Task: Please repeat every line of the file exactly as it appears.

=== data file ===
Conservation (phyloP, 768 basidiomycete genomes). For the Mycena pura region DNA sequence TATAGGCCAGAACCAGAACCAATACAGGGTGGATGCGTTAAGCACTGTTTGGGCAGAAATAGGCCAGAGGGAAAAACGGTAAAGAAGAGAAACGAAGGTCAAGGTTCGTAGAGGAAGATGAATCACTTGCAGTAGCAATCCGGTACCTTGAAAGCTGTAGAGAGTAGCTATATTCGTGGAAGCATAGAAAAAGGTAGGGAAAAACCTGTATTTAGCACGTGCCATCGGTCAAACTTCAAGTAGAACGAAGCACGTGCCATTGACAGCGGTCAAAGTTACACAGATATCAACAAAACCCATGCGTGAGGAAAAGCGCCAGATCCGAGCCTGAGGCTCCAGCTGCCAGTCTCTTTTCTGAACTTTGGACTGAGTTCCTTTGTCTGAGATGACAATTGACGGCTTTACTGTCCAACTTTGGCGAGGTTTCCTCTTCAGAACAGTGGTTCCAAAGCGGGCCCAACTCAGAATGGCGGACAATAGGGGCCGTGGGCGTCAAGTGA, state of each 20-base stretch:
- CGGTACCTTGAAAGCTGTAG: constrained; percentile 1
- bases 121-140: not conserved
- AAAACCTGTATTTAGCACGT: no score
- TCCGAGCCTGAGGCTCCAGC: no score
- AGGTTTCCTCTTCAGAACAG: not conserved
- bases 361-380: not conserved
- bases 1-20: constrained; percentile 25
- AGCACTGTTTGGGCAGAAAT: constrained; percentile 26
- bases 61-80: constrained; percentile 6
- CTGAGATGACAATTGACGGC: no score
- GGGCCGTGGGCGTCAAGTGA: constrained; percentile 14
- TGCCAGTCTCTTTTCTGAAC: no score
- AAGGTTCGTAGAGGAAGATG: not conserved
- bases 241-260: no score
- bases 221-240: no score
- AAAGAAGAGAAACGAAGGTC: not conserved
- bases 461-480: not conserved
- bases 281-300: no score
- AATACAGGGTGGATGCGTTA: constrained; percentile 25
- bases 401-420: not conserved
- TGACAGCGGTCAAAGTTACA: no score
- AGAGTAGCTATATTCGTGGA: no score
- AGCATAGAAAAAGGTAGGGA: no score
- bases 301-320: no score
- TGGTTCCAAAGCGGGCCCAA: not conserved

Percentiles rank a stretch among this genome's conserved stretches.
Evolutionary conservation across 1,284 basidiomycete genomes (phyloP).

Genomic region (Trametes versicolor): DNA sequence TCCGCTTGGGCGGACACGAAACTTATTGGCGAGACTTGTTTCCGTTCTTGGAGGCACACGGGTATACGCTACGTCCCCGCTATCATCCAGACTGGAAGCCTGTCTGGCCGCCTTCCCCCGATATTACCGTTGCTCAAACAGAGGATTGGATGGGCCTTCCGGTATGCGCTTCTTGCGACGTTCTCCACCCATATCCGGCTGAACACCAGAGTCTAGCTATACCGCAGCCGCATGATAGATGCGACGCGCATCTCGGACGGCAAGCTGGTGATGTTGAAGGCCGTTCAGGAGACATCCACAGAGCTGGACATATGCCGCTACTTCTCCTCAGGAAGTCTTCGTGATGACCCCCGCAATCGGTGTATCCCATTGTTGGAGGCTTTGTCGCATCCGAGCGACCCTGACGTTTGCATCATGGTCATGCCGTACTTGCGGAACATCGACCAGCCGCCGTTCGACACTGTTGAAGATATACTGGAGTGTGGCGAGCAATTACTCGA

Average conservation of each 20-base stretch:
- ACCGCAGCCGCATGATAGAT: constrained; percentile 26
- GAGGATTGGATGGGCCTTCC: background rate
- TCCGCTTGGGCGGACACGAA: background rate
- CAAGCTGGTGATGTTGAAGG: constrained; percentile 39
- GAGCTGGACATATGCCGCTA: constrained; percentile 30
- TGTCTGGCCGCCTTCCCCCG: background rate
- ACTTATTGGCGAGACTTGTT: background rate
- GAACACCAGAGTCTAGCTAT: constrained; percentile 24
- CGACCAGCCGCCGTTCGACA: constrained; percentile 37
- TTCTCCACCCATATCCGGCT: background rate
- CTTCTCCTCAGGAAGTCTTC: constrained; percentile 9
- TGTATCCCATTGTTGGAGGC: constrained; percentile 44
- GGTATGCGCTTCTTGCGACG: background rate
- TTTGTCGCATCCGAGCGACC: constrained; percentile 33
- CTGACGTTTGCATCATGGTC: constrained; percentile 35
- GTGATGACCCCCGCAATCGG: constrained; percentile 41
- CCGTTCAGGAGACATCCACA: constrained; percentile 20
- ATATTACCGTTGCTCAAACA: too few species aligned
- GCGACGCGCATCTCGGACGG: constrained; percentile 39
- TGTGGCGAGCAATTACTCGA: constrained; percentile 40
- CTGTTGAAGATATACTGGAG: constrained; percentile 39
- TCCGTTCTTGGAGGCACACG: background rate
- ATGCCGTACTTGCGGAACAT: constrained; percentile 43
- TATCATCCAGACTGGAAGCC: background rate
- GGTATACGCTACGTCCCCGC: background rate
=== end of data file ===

Conservation (phyloP, 768 basidiomycete genomes). For the Mycena pura region DNA sequence TATAGGCCAGAACCAGAACCAATACAGGGTGGATGCGTTAAGCACTGTTTGGGCAGAAATAGGCCAGAGGGAAAAACGGTAAAGAAGAGAAACGAAGGTCAAGGTTCGTAGAGGAAGATGAATCACTTGCAGTAGCAATCCGGTACCTTGAAAGCTGTAGAGAGTAGCTATATTCGTGGAAGCATAGAAAAAGGTAGGGAAAAACCTGTATTTAGCACGTGCCATCGGTCAAACTTCAAGTAGAACGAAGCACGTGCCATTGACAGCGGTCAAAGTTACACAGATATCAACAAAACCCATGCGTGAGGAAAAGCGCCAGATCCGAGCCTGAGGCTCCAGCTGCCAGTCTCTTTTCTGAACTTTGGACTGAGTTCCTTTGTCTGAGATGACAATTGACGGCTTTACTGTCCAACTTTGGCGAGGTTTCCTCTTCAGAACAGTGGTTCCAAAGCGGGCCCAACTCAGAATGGCGGACAATAGGGGCCGTGGGCGTCAAGTGA, state of each 20-base stretch:
- CGGTACCTTGAAAGCTGTAG: constrained; percentile 1
- bases 121-140: not conserved
- AAAACCTGTATTTAGCACGT: no score
- TCCGAGCCTGAGGCTCCAGC: no score
- AGGTTTCCTCTTCAGAACAG: not conserved
- bases 361-380: not conserved
- bases 1-20: constrained; percentile 25
- AGCACTGTTTGGGCAGAAAT: constrained; percentile 26
- bases 61-80: constrained; percentile 6
- CTGAGATGACAATTGACGGC: no score
- GGGCCGTGGGCGTCAAGTGA: constrained; percentile 14
- TGCCAGTCTCTTTTCTGAAC: no score
- AAGGTTCGTAGAGGAAGATG: not conserved
- bases 241-260: no score
- bases 221-240: no score
- AAAGAAGAGAAACGAAGGTC: not conserved
- bases 461-480: not conserved
- bases 281-300: no score
- AATACAGGGTGGATGCGTTA: constrained; percentile 25
- bases 401-420: not conserved
- TGACAGCGGTCAAAGTTACA: no score
- AGAGTAGCTATATTCGTGGA: no score
- AGCATAGAAAAAGGTAGGGA: no score
- bases 301-320: no score
- TGGTTCCAAAGCGGGCCCAA: not conserved

Percentiles rank a stretch among this genome's conserved stretches.
Evolutionary conservation across 1,284 basidiomycete genomes (phyloP).

Genomic region (Trametes versicolor): DNA sequence TCCGCTTGGGCGGACACGAAACTTATTGGCGAGACTTGTTTCCGTTCTTGGAGGCACACGGGTATACGCTACGTCCCCGCTATCATCCAGACTGGAAGCCTGTCTGGCCGCCTTCCCCCGATATTACCGTTGCTCAAACAGAGGATTGGATGGGCCTTCCGGTATGCGCTTCTTGCGACGTTCTCCACCCATATCCGGCTGAACACCAGAGTCTAGCTATACCGCAGCCGCATGATAGATGCGACGCGCATCTCGGACGGCAAGCTGGTGATGTTGAAGGCCGTTCAGGAGACATCCACAGAGCTGGACATATGCCGCTACTTCTCCTCAGGAAGTCTTCGTGATGACCCCCGCAATCGGTGTATCCCATTGTTGGAGGCTTTGTCGCATCCGAGCGACCCTGACGTTTGCATCATGGTCATGCCGTACTTGCGGAACATCGACCAGCCGCCGTTCGACACTGTTGAAGATATACTGGAGTGTGGCGAGCAATTACTCGA

Average conservation of each 20-base stretch:
- ACCGCAGCCGCATGATAGAT: constrained; percentile 26
- GAGGATTGGATGGGCCTTCC: background rate
- TCCGCTTGGGCGGACACGAA: background rate
- CAAGCTGGTGATGTTGAAGG: constrained; percentile 39
- GAGCTGGACATATGCCGCTA: constrained; percentile 30
- TGTCTGGCCGCCTTCCCCCG: background rate
- ACTTATTGGCGAGACTTGTT: background rate
- GAACACCAGAGTCTAGCTAT: constrained; percentile 24
- CGACCAGCCGCCGTTCGACA: constrained; percentile 37
- TTCTCCACCCATATCCGGCT: background rate
- CTTCTCCTCAGGAAGTCTTC: constrained; percentile 9
- TGTATCCCATTGTTGGAGGC: constrained; percentile 44
- GGTATGCGCTTCTTGCGACG: background rate
- TTTGTCGCATCCGAGCGACC: constrained; percentile 33
- CTGACGTTTGCATCATGGTC: constrained; percentile 35
- GTGATGACCCCCGCAATCGG: constrained; percentile 41
- CCGTTCAGGAGACATCCACA: constrained; percentile 20
- ATATTACCGTTGCTCAAACA: too few species aligned
- GCGACGCGCATCTCGGACGG: constrained; percentile 39
- TGTGGCGAGCAATTACTCGA: constrained; percentile 40
- CTGTTGAAGATATACTGGAG: constrained; percentile 39
- TCCGTTCTTGGAGGCACACG: background rate
- ATGCCGTACTTGCGGAACAT: constrained; percentile 43
- TATCATCCAGACTGGAAGCC: background rate
- GGTATACGCTACGTCCCCGC: background rate